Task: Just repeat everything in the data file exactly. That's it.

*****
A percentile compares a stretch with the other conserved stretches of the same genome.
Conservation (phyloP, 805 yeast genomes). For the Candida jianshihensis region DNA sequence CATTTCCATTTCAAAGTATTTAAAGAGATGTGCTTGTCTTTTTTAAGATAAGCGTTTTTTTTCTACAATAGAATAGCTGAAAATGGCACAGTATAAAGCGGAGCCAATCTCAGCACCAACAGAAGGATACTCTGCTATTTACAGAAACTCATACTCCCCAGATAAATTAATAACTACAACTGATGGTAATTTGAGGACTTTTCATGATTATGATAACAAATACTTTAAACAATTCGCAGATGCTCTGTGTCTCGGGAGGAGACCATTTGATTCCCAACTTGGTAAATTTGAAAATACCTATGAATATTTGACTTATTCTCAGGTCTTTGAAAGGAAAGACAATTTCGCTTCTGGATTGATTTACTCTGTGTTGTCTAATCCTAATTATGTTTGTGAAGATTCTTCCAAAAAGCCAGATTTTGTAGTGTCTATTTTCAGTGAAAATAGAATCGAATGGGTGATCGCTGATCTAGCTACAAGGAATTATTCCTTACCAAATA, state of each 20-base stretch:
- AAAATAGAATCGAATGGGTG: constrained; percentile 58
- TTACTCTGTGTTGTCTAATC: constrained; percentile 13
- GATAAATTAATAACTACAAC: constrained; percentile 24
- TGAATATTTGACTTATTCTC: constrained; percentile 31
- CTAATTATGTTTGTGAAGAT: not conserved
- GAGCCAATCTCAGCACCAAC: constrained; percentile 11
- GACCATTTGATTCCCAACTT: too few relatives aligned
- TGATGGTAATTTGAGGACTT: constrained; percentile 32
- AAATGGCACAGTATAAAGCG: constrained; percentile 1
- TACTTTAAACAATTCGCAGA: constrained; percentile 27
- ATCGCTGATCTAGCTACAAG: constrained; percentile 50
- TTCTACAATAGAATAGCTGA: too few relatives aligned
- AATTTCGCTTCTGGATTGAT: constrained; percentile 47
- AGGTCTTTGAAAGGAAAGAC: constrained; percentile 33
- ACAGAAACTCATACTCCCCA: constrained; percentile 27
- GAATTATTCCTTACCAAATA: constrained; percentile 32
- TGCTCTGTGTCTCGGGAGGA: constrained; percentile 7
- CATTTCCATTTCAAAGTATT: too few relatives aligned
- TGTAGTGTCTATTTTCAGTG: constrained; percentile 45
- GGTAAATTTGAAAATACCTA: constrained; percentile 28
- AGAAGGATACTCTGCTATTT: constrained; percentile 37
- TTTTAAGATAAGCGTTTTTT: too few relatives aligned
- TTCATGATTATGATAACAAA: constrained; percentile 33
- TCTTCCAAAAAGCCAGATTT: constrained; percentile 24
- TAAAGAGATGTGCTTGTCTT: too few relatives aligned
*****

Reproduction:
A percentile compares a stretch with the other conserved stretches of the same genome.
Conservation (phyloP, 805 yeast genomes). For the Candida jianshihensis region DNA sequence CATTTCCATTTCAAAGTATTTAAAGAGATGTGCTTGTCTTTTTTAAGATAAGCGTTTTTTTTCTACAATAGAATAGCTGAAAATGGCACAGTATAAAGCGGAGCCAATCTCAGCACCAACAGAAGGATACTCTGCTATTTACAGAAACTCATACTCCCCAGATAAATTAATAACTACAACTGATGGTAATTTGAGGACTTTTCATGATTATGATAACAAATACTTTAAACAATTCGCAGATGCTCTGTGTCTCGGGAGGAGACCATTTGATTCCCAACTTGGTAAATTTGAAAATACCTATGAATATTTGACTTATTCTCAGGTCTTTGAAAGGAAAGACAATTTCGCTTCTGGATTGATTTACTCTGTGTTGTCTAATCCTAATTATGTTTGTGAAGATTCTTCCAAAAAGCCAGATTTTGTAGTGTCTATTTTCAGTGAAAATAGAATCGAATGGGTGATCGCTGATCTAGCTACAAGGAATTATTCCTTACCAAATA, state of each 20-base stretch:
- AAAATAGAATCGAATGGGTG: constrained; percentile 58
- TTACTCTGTGTTGTCTAATC: constrained; percentile 13
- GATAAATTAATAACTACAAC: constrained; percentile 24
- TGAATATTTGACTTATTCTC: constrained; percentile 31
- CTAATTATGTTTGTGAAGAT: not conserved
- GAGCCAATCTCAGCACCAAC: constrained; percentile 11
- GACCATTTGATTCCCAACTT: too few relatives aligned
- TGATGGTAATTTGAGGACTT: constrained; percentile 32
- AAATGGCACAGTATAAAGCG: constrained; percentile 1
- TACTTTAAACAATTCGCAGA: constrained; percentile 27
- ATCGCTGATCTAGCTACAAG: constrained; percentile 50
- TTCTACAATAGAATAGCTGA: too few relatives aligned
- AATTTCGCTTCTGGATTGAT: constrained; percentile 47
- AGGTCTTTGAAAGGAAAGAC: constrained; percentile 33
- ACAGAAACTCATACTCCCCA: constrained; percentile 27
- GAATTATTCCTTACCAAATA: constrained; percentile 32
- TGCTCTGTGTCTCGGGAGGA: constrained; percentile 7
- CATTTCCATTTCAAAGTATT: too few relatives aligned
- TGTAGTGTCTATTTTCAGTG: constrained; percentile 45
- GGTAAATTTGAAAATACCTA: constrained; percentile 28
- AGAAGGATACTCTGCTATTT: constrained; percentile 37
- TTTTAAGATAAGCGTTTTTT: too few relatives aligned
- TTCATGATTATGATAACAAA: constrained; percentile 33
- TCTTCCAAAAAGCCAGATTT: constrained; percentile 24
- TAAAGAGATGTGCTTGTCTT: too few relatives aligned